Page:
Correspondence to: johny.vanaerde@gmail.com

 

 

Top

 

Research shows that 50% of physicians are suffering from burnout, and close to 100% have experienced some degree of burnout sometime during their career. Stop Physician Burnout is a great book in terms of prevention, but even those who have gone too far down the spiral and need professional help will find new habits to cultivate and maintain during the healing process.

 

After experiencing two episodes of burnout himself, Dr. Dike Drummond has spent thousands of hours helping hundreds of doctors. In Stop Physician Burnout, he elaborates on the causes, diagnosis, and pathophysiology of burnout, explaining in simple terms how to recognize it. Top

 

The selection process for medical school and the type of training we physicians receive as med students and during residency shapes us into perfectionists; the process is then reinforced continuously by the high expectations of patients and society. All these elements contribute to burnout, which appears as exhaustion, depersonalization (with lack of empathy), and low efficiency — all because our physical, emotional, and spiritual energy bank accounts are running a negative balance.

 

The book dives into treatment, starting with taking out the “head trash” that prevents us from even starting to heal. That “trash” is a set of five changes in awareness that must be addressed to enable the burnout prevention tools to work. For example, Drummond explains how to deal with the omni-present inner critic. Top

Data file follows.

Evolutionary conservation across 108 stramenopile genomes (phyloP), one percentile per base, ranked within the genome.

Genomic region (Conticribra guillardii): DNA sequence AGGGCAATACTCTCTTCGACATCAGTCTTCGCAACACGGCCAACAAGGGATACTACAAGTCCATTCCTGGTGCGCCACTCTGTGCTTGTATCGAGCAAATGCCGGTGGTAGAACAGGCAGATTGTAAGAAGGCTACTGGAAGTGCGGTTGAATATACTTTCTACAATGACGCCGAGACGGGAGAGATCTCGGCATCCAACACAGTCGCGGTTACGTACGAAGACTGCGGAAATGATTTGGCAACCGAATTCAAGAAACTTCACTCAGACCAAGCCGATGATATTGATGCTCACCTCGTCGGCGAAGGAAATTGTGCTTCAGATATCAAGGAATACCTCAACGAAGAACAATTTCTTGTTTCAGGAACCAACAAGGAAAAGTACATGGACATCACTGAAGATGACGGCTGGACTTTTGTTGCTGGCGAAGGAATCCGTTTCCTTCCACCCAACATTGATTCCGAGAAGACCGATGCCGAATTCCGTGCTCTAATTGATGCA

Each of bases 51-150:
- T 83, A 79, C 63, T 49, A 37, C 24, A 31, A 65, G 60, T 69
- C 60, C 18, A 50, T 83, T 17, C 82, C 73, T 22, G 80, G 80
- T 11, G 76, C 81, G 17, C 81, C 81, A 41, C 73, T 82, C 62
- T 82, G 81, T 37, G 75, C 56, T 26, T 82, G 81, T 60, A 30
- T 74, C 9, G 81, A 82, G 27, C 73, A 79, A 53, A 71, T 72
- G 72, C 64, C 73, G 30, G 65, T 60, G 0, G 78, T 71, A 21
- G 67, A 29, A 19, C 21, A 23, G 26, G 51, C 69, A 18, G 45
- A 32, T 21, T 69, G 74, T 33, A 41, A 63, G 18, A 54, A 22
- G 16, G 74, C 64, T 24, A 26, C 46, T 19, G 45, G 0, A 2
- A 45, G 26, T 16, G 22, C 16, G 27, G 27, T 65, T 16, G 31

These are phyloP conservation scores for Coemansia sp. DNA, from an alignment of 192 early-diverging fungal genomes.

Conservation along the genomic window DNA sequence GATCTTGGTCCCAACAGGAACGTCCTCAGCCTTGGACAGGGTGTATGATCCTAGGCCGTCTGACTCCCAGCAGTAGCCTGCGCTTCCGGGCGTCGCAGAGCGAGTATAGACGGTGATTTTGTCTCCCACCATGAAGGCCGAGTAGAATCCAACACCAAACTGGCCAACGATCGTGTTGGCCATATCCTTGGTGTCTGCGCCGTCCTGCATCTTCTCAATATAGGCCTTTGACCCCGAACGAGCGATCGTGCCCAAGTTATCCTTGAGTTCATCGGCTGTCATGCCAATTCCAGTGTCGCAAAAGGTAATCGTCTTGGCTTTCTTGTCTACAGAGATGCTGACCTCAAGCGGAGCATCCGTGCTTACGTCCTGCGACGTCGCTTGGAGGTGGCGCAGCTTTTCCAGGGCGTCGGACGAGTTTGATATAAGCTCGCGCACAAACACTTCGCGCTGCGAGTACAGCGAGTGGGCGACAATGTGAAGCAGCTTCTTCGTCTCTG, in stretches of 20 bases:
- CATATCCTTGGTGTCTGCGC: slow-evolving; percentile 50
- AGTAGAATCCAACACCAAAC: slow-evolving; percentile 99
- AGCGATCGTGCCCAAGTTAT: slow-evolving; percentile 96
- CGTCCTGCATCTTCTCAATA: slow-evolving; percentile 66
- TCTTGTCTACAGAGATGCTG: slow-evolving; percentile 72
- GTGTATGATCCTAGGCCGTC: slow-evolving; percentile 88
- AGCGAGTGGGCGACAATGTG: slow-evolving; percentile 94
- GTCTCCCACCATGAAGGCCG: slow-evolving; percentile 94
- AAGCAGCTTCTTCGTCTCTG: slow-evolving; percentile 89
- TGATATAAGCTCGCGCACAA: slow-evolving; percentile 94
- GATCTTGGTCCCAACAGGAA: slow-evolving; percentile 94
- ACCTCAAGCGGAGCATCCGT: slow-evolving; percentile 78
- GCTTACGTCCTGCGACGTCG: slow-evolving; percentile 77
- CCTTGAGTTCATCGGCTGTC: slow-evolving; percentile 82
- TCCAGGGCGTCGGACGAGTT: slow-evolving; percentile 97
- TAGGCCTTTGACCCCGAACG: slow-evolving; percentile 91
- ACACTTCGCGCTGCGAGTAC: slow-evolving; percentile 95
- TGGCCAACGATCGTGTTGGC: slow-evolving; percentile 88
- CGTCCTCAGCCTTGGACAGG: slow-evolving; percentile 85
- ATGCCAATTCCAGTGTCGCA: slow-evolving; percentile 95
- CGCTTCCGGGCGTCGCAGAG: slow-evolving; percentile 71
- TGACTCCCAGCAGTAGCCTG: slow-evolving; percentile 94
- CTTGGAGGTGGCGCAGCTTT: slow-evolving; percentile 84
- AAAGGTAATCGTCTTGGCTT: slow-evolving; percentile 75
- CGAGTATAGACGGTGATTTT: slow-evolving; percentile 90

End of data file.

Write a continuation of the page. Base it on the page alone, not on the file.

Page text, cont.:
Another necessity is realizing that we are trained to approach everything as a problem that can be solved. Unfortunately, burnout is not a problem for which there is one solution; it is a dilemma and dilemmas are managed. This topic is difficult to grasp for “experts,” but Drummond deals with it, nicely and comprehensively.

 

After helping us develop a blueprint for our life, a vision of our future, Drummond elaborates extensively on a series of tools to prevent burnout. All are simple, some have been proven by research to be effective. He organizes them into a “burnout prevention matrix,” which has four categories: tools to decrease personal stress, tools for personal recharge, tools to decrease organizational stress, and tools to facilitate organizational recharge. Top

 

Most important, each tool is usable and understandable, not only for those who want to prevent burnout, but also for those who are already experiencing it. For example, the “squeegee breath,” a mindfulness tool, does not require much effort to use, and, most important for busy doctors, it doesn’t take much time. It has been tested in small groups, and preliminary evidence indicates that the stress level of those in the group decreased after eight weeks.

 

At the end of the book, Drummond presents a set of case reports with various scenarios. One drew my attention, because it dealt with changes and stresses around the time of retirement. Drummond provides some good insights that made me see how our lifestyle as physicians, over the decades from entering med school until retirement, has also skewed our thinking about retirement.  Top

 

The Canadian health care system does little to keep doctors healthy and reduce work stresses. In the years ahead, the most successful health care organizations, in the context of succession planning and sustainability, will be those who take excellent care of their providers and staff. How do we expect physicians to become engaged in the transformation of the health care system, if they barely have enough energy to be experts and advocates for their patients.

 

Stop Physician Burnout is a good read and a useful handbook, not only for physicians, but also for those who live or work with them.

 

Note: Dr. Dike Drummond will be a keynote speaker at the 2017 Canadian Conference on Physician Leadership.

 

Author

Johny Van Aerde, MD, MA, PhD, FRCPC, is past president of the Canadian Society of Physician Leaders and editor of the Canadian Journal of Physician Leadership.

 

 

Correspondence to: johny.vanaerde@gmail.com

 

 

Top